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The Database Hacker's Handbook: Defending Database Servers by Bill Grindlay, John Heasman, Chris Anley, David Litchfield

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Finding DB2 on the Network

DB2 listens on a number of TCP ports. A default install of DB2 will have two instances, DB2-0 and DB2CTLSV-0, the former listening on TCP port 50000 and the latter on 50001. Finding DB2 on the network could be as simple as doing a TCP port scan looking for these ports. But there's no guarantee that the DB2 instances are actually listening on these ports. It could be that you'd need to scan and probe every port on every host on the network, but doing this takes too long and makes a considerable amount of “noise.” There is a much better way of hunting for DB2 servers on the network. The Database Administration Server (DAS) listens on TCP and UDP port 523 and by sending a single packet to the broadcast address on UDP 523, every DB2 DAS should respond: a quick way of locating servers. The packet the client sends out simply contains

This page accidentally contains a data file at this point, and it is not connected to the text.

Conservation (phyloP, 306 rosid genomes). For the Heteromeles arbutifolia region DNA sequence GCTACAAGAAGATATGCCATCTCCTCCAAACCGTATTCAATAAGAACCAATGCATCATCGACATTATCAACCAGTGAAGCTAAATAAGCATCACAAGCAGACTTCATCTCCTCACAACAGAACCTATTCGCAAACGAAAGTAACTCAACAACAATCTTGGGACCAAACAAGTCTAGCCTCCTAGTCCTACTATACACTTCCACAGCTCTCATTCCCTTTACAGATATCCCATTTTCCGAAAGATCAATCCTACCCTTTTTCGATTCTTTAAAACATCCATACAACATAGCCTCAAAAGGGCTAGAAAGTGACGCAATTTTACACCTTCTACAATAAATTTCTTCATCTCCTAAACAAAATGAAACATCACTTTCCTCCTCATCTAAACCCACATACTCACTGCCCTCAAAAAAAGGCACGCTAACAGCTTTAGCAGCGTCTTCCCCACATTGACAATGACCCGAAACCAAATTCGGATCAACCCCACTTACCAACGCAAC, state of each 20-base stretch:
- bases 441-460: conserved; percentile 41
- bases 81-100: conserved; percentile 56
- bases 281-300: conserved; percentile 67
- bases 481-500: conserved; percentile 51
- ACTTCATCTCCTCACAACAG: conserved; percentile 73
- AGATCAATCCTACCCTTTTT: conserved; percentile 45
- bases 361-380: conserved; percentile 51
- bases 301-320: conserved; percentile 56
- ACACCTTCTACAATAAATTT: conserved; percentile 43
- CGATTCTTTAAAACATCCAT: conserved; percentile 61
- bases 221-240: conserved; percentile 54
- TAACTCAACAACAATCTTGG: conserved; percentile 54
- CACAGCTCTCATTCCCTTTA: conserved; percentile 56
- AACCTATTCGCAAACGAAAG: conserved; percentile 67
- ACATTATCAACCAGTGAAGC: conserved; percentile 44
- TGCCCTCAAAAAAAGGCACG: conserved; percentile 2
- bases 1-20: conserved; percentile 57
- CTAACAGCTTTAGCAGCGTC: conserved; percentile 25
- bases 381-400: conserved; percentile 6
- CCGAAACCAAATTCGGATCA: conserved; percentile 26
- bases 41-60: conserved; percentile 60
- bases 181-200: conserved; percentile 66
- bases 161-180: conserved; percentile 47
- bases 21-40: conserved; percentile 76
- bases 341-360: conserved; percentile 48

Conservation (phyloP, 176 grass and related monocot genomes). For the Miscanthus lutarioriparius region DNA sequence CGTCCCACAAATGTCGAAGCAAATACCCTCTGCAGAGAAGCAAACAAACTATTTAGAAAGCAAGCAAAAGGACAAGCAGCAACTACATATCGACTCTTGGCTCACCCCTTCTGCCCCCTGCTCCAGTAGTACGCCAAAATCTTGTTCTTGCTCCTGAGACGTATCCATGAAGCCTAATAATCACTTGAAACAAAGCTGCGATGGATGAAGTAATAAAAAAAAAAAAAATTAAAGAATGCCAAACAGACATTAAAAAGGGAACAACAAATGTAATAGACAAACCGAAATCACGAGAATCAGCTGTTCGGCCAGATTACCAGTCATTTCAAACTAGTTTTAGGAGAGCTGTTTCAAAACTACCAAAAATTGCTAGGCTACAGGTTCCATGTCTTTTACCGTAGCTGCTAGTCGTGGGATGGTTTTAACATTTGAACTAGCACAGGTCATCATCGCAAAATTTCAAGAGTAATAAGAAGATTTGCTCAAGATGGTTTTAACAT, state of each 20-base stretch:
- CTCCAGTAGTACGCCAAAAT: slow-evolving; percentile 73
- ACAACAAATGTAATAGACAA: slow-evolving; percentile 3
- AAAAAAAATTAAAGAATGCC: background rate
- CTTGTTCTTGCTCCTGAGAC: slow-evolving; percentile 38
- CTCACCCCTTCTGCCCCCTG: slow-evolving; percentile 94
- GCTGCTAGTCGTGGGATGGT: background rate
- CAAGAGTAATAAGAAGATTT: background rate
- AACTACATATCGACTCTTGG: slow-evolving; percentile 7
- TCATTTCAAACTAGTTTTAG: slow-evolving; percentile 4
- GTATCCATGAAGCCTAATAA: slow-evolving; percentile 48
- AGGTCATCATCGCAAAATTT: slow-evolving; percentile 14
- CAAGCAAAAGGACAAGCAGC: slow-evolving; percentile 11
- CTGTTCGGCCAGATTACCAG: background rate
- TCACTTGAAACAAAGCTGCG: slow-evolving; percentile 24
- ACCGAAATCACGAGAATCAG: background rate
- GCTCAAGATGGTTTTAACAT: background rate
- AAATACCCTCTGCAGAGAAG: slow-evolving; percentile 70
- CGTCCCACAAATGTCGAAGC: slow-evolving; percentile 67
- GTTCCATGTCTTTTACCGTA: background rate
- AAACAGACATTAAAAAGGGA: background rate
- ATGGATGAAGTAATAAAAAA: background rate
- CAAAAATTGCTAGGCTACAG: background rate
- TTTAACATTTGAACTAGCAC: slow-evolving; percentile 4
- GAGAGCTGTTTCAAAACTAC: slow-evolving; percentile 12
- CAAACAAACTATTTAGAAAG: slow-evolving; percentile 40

DB2GETADDR\x00SQL08020

The \x00 represents a NULL byte. The SQL08020 denotes the version of the client — in this case 8.0.2. When the DB2 DAS receives this packet, whether sent directly to the host or to the broadcast address, it replies with its hostname and server version. The following code can be used to find DB2 servers on the network:

#include <stdio.h> #include <windows.h> #include <winsock.h> int QueryDB2Server(void); int StartWinsock(void); struct sockaddr_in s_sa; struct hostent *he; unsigned int addr; int DB2Port=523; char host[260]=""; char request[]="DB2GETADDR\x00SQL08010"; int main(int argc, char *argv[]) { unsigned ...

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